Can you find one more monitor and run 2 monitors per side?
...no. i can't see carrying around an extra monitor just to have a "dummy load".

i find it very difficult to grasp these concepts. for example, you mention "per side". when the amp is bridged, that is in mono mode, does this not eliminate the stereo/per side factor?

also, when you guys say "less power", what do you mean? how much less?
 

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I'm not the leading expert on this (Milkman?), but from the amounts of transistor-smoke I've generated over the years -

If an amp is rated at, say, 200 watts into 4 ohms, you'll get roughly half power (100W) at 8 ohms.

Most monitors have 2 jacks on the back, wired in parallel, so as you add speakers by plugging one speaker into the next, you are halving the ohmage.
(2 8-ohm monitors plugged one into the next = 4 ohm load to the amp)

When you bridge a stereo amp to mono, it requires twice the load as the 2 individual stereo channels did. ( minimum load for a stereo channel ( for this model amp, others are different) is 4 ohms, so the minimum load in bridged mode is 8 ohms.)
I have, however, read specs on some amps that say they'll work in bridged mode down to 2 ohms, so I guess it's not a hard-and-fast rule. However, all the specs I can find on Alesis amps say bridged mode has an 8-ohm minimum.
(If you run a solid-state amp into too small a load, you'll fry the main power transistors.)

After poking around the 'net some more, it looks like you'll be safe running 2 monitors off one side of the amp and one off the other. If the amp has separate volume controls for each channel, you should be able to crank up the channel with ONE monitor on it (it's 8 ohms, the channel with 2 monitors is 4 ohms) to compensate. Watch the clip lights.

I guess the bottom line is, wire it up to 3 monitors with the amp in stereo mode and see if it's loud enough. You won't damage the amp. I wouldn't run it in bridged mode into 3 monitors until you find out for sure if the amp can take it.
 

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Hi again David,

You will want to connect 2 monitors to one side of the amp and one to the other - forget about bridging the amp alltogether unless you know for sure that it will handle a 3.3ohm load.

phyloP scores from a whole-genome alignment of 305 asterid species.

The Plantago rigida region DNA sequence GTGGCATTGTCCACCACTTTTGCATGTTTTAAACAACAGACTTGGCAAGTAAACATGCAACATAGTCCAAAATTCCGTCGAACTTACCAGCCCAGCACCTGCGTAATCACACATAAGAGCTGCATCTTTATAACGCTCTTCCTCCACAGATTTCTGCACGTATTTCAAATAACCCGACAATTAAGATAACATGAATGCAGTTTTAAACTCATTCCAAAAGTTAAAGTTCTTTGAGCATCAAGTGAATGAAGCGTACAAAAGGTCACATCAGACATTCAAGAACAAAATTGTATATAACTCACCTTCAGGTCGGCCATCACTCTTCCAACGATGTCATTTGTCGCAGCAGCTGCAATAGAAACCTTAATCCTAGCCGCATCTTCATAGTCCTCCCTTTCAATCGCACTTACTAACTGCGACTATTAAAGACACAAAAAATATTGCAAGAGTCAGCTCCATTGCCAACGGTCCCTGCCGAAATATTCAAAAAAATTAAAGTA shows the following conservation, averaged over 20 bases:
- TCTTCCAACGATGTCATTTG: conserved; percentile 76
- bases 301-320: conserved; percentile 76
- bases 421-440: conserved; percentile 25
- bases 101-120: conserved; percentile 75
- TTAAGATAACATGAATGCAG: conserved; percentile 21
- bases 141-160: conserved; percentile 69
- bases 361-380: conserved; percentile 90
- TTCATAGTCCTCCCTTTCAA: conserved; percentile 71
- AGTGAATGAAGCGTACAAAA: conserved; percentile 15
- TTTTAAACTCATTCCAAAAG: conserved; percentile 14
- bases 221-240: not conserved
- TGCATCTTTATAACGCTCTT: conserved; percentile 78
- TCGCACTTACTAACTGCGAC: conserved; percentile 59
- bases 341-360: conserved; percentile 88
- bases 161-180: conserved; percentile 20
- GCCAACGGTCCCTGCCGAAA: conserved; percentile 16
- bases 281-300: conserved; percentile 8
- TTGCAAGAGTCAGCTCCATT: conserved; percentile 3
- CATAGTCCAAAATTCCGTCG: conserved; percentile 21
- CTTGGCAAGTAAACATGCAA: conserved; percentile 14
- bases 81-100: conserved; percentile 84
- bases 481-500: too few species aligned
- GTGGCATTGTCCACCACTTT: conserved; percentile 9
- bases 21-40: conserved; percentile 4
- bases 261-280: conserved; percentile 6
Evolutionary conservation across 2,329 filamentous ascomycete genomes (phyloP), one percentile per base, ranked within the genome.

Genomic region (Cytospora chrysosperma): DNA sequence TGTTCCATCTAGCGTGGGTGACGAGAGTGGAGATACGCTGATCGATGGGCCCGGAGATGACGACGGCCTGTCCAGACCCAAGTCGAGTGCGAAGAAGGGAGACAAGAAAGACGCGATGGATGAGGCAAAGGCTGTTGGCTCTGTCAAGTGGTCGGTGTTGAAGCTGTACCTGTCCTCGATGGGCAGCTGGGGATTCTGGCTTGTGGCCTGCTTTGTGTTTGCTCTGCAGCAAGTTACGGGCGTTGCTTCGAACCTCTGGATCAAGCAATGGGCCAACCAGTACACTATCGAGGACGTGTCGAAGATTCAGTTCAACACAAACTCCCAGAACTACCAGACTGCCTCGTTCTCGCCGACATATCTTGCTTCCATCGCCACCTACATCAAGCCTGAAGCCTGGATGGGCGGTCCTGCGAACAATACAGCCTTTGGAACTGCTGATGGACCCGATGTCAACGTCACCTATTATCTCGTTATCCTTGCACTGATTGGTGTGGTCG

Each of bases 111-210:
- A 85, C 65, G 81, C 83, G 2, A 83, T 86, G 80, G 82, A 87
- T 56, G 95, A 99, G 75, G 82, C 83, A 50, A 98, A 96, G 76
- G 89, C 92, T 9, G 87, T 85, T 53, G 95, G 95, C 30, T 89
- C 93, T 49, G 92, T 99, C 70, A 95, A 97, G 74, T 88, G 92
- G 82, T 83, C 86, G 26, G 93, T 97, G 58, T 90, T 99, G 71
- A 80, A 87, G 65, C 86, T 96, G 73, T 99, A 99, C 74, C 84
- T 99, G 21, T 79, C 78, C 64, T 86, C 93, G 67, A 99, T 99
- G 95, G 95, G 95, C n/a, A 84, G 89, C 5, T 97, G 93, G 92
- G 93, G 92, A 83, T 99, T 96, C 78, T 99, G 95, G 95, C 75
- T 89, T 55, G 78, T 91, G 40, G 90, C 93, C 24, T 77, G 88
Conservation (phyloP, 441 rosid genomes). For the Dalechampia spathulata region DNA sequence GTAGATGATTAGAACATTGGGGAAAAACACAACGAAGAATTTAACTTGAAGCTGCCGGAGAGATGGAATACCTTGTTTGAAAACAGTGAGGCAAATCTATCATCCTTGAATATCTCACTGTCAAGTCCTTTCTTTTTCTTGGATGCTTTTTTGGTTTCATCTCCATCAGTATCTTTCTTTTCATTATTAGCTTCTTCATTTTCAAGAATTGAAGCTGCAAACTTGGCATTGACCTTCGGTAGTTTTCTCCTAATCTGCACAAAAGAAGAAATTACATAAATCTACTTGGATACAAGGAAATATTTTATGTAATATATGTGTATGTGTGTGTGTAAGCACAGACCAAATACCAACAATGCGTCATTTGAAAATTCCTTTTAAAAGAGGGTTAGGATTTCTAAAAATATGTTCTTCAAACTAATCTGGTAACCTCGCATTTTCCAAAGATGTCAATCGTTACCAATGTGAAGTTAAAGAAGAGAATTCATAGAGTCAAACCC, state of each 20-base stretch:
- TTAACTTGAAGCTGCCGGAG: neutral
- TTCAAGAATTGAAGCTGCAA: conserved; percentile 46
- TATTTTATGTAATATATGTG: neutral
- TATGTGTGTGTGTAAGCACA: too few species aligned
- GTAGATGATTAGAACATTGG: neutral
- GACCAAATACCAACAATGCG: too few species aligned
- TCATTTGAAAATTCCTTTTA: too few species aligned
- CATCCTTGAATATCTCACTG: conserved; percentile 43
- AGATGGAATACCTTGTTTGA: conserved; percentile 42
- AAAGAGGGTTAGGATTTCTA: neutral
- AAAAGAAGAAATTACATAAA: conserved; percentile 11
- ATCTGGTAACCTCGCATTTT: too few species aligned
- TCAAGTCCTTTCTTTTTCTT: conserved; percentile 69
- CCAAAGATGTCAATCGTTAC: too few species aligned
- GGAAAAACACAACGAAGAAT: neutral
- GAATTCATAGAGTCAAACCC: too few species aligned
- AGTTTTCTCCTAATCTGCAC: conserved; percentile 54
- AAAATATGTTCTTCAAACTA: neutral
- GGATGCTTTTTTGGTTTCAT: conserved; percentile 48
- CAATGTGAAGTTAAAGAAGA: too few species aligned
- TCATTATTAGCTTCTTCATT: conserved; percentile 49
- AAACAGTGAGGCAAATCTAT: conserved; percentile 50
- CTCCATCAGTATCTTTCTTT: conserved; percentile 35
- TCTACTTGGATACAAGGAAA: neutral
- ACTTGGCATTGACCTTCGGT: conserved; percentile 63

You get more power out of the side that will have 2 monitors on it, but that power is distributed between the two monitors. The other side will put out less power, but it is only into one monitor. In the end, all three monitors will have similar volume levels, but the single monitor will not be driving the amp as hot. If there is a slight difference in volume between the two sides of the amp and it is not working for you, just attenuate the louder side untill everything is matched.

The only thing left to consider is how many monitor sends you have from your console, and if you need two seperate or just one mix.
 

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Discussion Starter #11
...i'm still confused:

1. mono source

2. alesis ra300 power amp

8 ohms - 300 watts rms bridged (mono) mode
8 ohms - 90 watts per channel stereo
4 ohms - 150 watts per channel stereo

3. three eight-ohm monitor speakers

i sent a letter to alesis tech support, and to a friend who is a sound tech.

-dh
 

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No need to be confused....

- Monitor Out from your mixing board needs to go into both channels of the amp (hopefully there are 2 Monitor Out jacks on your mixer - if not, a Y cable is required)

( like this) http://www.directproaudio.com/product.cfm?directid=23399

- leave amp set for Stereo

- connect 1 monitor to one channel of the amp

- connect the other 2 monitors together and connect them to the other channel of the amp

- position the monitors where you need them

- adjust the volume controls of the amp as required

- Rock out!
 

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Discussion Starter #13
buckaroobanzai said:
No need to be confused....